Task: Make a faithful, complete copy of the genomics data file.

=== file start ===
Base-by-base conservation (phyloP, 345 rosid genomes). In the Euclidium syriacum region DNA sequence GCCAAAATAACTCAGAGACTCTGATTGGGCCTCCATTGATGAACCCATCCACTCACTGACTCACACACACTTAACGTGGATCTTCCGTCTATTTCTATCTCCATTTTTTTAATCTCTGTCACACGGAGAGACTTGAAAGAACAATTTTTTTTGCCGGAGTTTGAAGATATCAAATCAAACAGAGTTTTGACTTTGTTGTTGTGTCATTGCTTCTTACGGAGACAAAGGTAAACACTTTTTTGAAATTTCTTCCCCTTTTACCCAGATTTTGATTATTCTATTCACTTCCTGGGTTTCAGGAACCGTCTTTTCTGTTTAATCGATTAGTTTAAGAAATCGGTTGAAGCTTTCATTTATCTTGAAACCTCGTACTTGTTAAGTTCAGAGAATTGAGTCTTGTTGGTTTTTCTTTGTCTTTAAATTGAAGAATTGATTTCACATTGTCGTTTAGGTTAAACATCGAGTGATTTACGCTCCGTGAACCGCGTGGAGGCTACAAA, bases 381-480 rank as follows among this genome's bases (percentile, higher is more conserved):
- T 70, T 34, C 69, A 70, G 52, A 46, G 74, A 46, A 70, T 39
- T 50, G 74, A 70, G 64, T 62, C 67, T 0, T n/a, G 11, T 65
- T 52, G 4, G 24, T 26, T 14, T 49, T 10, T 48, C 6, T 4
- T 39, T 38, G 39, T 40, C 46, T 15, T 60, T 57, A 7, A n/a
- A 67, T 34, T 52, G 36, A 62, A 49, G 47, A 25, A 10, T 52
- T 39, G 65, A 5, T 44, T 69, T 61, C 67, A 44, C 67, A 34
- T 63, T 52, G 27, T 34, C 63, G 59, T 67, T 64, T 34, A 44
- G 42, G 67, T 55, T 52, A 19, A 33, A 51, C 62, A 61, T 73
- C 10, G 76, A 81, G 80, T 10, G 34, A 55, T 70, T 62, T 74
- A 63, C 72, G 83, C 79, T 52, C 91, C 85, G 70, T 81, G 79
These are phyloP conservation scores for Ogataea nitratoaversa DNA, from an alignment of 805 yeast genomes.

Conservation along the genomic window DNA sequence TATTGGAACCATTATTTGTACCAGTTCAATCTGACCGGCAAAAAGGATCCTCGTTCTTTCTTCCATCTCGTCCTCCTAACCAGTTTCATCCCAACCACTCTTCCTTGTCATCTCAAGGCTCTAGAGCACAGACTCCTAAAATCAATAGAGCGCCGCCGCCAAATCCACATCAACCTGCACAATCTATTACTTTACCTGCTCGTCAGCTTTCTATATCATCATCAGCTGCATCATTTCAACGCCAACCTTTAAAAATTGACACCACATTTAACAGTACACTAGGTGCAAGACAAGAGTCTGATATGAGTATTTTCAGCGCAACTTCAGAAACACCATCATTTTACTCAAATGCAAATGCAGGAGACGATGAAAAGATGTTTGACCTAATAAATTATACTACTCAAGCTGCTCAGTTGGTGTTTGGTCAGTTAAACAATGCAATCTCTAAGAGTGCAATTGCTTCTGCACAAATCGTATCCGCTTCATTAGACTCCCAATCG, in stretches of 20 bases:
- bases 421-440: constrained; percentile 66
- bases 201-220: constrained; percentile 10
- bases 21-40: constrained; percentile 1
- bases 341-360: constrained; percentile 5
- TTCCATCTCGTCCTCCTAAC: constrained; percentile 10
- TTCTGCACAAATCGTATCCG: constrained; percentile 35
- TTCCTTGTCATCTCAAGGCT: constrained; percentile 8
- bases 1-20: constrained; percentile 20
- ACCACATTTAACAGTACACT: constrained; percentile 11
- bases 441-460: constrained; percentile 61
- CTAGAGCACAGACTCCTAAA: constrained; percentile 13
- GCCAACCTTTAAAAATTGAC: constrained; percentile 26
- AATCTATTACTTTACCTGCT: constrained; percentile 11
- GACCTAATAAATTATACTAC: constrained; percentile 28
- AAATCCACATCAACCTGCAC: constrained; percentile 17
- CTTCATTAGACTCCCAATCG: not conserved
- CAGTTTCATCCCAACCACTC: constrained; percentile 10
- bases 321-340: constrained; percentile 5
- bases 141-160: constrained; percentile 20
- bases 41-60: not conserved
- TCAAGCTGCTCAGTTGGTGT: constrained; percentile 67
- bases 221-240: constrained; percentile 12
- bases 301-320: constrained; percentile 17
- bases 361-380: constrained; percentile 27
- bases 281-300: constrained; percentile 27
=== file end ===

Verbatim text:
Base-by-base conservation (phyloP, 345 rosid genomes). In the Euclidium syriacum region DNA sequence GCCAAAATAACTCAGAGACTCTGATTGGGCCTCCATTGATGAACCCATCCACTCACTGACTCACACACACTTAACGTGGATCTTCCGTCTATTTCTATCTCCATTTTTTTAATCTCTGTCACACGGAGAGACTTGAAAGAACAATTTTTTTTGCCGGAGTTTGAAGATATCAAATCAAACAGAGTTTTGACTTTGTTGTTGTGTCATTGCTTCTTACGGAGACAAAGGTAAACACTTTTTTGAAATTTCTTCCCCTTTTACCCAGATTTTGATTATTCTATTCACTTCCTGGGTTTCAGGAACCGTCTTTTCTGTTTAATCGATTAGTTTAAGAAATCGGTTGAAGCTTTCATTTATCTTGAAACCTCGTACTTGTTAAGTTCAGAGAATTGAGTCTTGTTGGTTTTTCTTTGTCTTTAAATTGAAGAATTGATTTCACATTGTCGTTTAGGTTAAACATCGAGTGATTTACGCTCCGTGAACCGCGTGGAGGCTACAAA, bases 381-480 rank as follows among this genome's bases (percentile, higher is more conserved):
- T 70, T 34, C 69, A 70, G 52, A 46, G 74, A 46, A 70, T 39
- T 50, G 74, A 70, G 64, T 62, C 67, T 0, T n/a, G 11, T 65
- T 52, G 4, G 24, T 26, T 14, T 49, T 10, T 48, C 6, T 4
- T 39, T 38, G 39, T 40, C 46, T 15, T 60, T 57, A 7, A n/a
- A 67, T 34, T 52, G 36, A 62, A 49, G 47, A 25, A 10, T 52
- T 39, G 65, A 5, T 44, T 69, T 61, C 67, A 44, C 67, A 34
- T 63, T 52, G 27, T 34, C 63, G 59, T 67, T 64, T 34, A 44
- G 42, G 67, T 55, T 52, A 19, A 33, A 51, C 62, A 61, T 73
- C 10, G 76, A 81, G 80, T 10, G 34, A 55, T 70, T 62, T 74
- A 63, C 72, G 83, C 79, T 52, C 91, C 85, G 70, T 81, G 79
These are phyloP conservation scores for Ogataea nitratoaversa DNA, from an alignment of 805 yeast genomes.

Conservation along the genomic window DNA sequence TATTGGAACCATTATTTGTACCAGTTCAATCTGACCGGCAAAAAGGATCCTCGTTCTTTCTTCCATCTCGTCCTCCTAACCAGTTTCATCCCAACCACTCTTCCTTGTCATCTCAAGGCTCTAGAGCACAGACTCCTAAAATCAATAGAGCGCCGCCGCCAAATCCACATCAACCTGCACAATCTATTACTTTACCTGCTCGTCAGCTTTCTATATCATCATCAGCTGCATCATTTCAACGCCAACCTTTAAAAATTGACACCACATTTAACAGTACACTAGGTGCAAGACAAGAGTCTGATATGAGTATTTTCAGCGCAACTTCAGAAACACCATCATTTTACTCAAATGCAAATGCAGGAGACGATGAAAAGATGTTTGACCTAATAAATTATACTACTCAAGCTGCTCAGTTGGTGTTTGGTCAGTTAAACAATGCAATCTCTAAGAGTGCAATTGCTTCTGCACAAATCGTATCCGCTTCATTAGACTCCCAATCG, in stretches of 20 bases:
- bases 421-440: constrained; percentile 66
- bases 201-220: constrained; percentile 10
- bases 21-40: constrained; percentile 1
- bases 341-360: constrained; percentile 5
- TTCCATCTCGTCCTCCTAAC: constrained; percentile 10
- TTCTGCACAAATCGTATCCG: constrained; percentile 35
- TTCCTTGTCATCTCAAGGCT: constrained; percentile 8
- bases 1-20: constrained; percentile 20
- ACCACATTTAACAGTACACT: constrained; percentile 11
- bases 441-460: constrained; percentile 61
- CTAGAGCACAGACTCCTAAA: constrained; percentile 13
- GCCAACCTTTAAAAATTGAC: constrained; percentile 26
- AATCTATTACTTTACCTGCT: constrained; percentile 11
- GACCTAATAAATTATACTAC: constrained; percentile 28
- AAATCCACATCAACCTGCAC: constrained; percentile 17
- CTTCATTAGACTCCCAATCG: not conserved
- CAGTTTCATCCCAACCACTC: constrained; percentile 10
- bases 321-340: constrained; percentile 5
- bases 141-160: constrained; percentile 20
- bases 41-60: not conserved
- TCAAGCTGCTCAGTTGGTGT: constrained; percentile 67
- bases 221-240: constrained; percentile 12
- bases 301-320: constrained; percentile 17
- bases 361-380: constrained; percentile 27
- bases 281-300: constrained; percentile 27